The use of an alternative food source (red clover) as a means of reducing slug pest damage to winter wheat: towards field implementation

A report of experiments designed to investigate the three issues key to successful field implementation of a slug control strategy.

Year of Publication2006

Slugs are major pests of many crops in the UK, including winter wheat, yet current methods of control are often unreliable. The aim of this study was to investigate three issues key to the successful field implementation of a control strategy that uses red clover as an alternative food source to reduce the amount of damage caused to winter wheat by the field slug, Deroceras reticulatum (Müller). A series of three experiments was designed to assess this aim. Firstly, under laboratory conditions, red clover was consumed in greater quantities than wheat, even when wheat was presented as a novel food. Secondly, red clover had no significant effects on the emergence and early growth of wheat in a polytunnel experiment. Both these results are crucial to the successful implementation of a strategy that uses red clover as an alternative food source. Lastly, the results of a field experiment were consistent with the results of the polytunnel experiment, in that red clover did not significantly affect wheat emergence. However, plots in which red clover was left to grow until the time of wheat harvest resulted in significantly lower (43%) wheat yields than plots without red clover. These results suggest that red clover must be removed from the field after the wheat has passed its vulnerable seedling stage. Recommendations for the potential use of red clover as an alternative food source for reducing damage to winter wheat in field conditions are discussed and opportunities for further work are suggested.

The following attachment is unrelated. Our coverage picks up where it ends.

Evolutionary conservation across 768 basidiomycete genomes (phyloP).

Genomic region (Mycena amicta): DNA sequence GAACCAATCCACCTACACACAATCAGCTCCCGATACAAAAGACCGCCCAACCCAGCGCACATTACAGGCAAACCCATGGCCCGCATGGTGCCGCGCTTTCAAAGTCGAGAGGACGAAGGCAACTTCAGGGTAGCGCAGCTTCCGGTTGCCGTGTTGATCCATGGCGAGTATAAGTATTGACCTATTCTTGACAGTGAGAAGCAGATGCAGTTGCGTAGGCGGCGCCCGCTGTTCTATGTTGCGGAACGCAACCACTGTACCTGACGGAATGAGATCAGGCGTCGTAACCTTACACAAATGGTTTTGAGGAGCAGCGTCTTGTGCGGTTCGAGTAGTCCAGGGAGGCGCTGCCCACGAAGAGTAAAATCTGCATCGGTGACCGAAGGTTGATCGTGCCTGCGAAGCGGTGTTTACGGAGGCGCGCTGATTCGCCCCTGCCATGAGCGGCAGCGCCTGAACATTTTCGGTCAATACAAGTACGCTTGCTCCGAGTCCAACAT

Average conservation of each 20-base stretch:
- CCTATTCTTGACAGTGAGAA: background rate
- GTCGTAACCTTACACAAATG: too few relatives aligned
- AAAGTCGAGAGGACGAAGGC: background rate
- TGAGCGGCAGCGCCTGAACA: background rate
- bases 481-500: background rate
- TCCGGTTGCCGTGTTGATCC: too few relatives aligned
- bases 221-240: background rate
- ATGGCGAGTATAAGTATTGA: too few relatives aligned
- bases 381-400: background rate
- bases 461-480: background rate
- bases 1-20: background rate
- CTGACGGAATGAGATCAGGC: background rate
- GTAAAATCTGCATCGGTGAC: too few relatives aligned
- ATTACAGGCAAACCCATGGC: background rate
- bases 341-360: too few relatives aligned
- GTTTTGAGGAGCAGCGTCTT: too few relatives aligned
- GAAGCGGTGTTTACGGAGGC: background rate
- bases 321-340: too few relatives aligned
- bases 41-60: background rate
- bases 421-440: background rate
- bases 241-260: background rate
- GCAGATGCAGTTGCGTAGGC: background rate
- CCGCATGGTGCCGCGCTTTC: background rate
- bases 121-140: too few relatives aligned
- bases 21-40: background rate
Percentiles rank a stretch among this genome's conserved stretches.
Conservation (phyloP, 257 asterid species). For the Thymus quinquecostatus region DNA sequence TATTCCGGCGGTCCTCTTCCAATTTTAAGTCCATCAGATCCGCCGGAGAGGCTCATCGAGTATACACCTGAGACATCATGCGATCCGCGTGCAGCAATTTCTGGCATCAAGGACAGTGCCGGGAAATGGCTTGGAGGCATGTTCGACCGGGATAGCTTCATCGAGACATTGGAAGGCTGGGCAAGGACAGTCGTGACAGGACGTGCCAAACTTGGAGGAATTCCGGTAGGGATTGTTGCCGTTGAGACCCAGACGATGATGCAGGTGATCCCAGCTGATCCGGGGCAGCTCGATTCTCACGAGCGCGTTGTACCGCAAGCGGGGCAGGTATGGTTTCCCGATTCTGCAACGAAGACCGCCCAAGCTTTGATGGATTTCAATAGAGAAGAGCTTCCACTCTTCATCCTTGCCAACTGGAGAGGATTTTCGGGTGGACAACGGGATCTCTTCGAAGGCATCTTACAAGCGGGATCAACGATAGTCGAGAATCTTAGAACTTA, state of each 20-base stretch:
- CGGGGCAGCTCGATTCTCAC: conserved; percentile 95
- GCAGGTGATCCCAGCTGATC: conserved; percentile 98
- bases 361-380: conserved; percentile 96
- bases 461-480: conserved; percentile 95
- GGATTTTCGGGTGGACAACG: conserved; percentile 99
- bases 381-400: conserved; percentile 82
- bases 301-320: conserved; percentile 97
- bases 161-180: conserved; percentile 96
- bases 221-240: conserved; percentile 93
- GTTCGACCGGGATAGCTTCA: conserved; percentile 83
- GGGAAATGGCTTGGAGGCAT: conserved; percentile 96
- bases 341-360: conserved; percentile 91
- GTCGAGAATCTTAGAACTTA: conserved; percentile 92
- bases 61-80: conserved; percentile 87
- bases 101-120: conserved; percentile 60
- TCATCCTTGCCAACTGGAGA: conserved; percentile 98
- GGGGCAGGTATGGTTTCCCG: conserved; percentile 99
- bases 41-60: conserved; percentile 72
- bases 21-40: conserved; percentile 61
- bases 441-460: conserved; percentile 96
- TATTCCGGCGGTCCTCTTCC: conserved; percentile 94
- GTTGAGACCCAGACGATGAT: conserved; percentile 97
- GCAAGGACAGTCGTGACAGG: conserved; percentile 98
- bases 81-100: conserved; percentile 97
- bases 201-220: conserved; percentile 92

This item is categorised as follows

Additional keywords/tags

Error: The remote server returned an unexpected response: (302) Found.

What Next...?

This is a brief summary of an item in the OpenFields Library. This free online library contains items of interest to practitioners and researchers in the agricultural and landbased industries.

In early 2017, OpenFields Library content will be migrated to its successor site, Farming and Food Futures.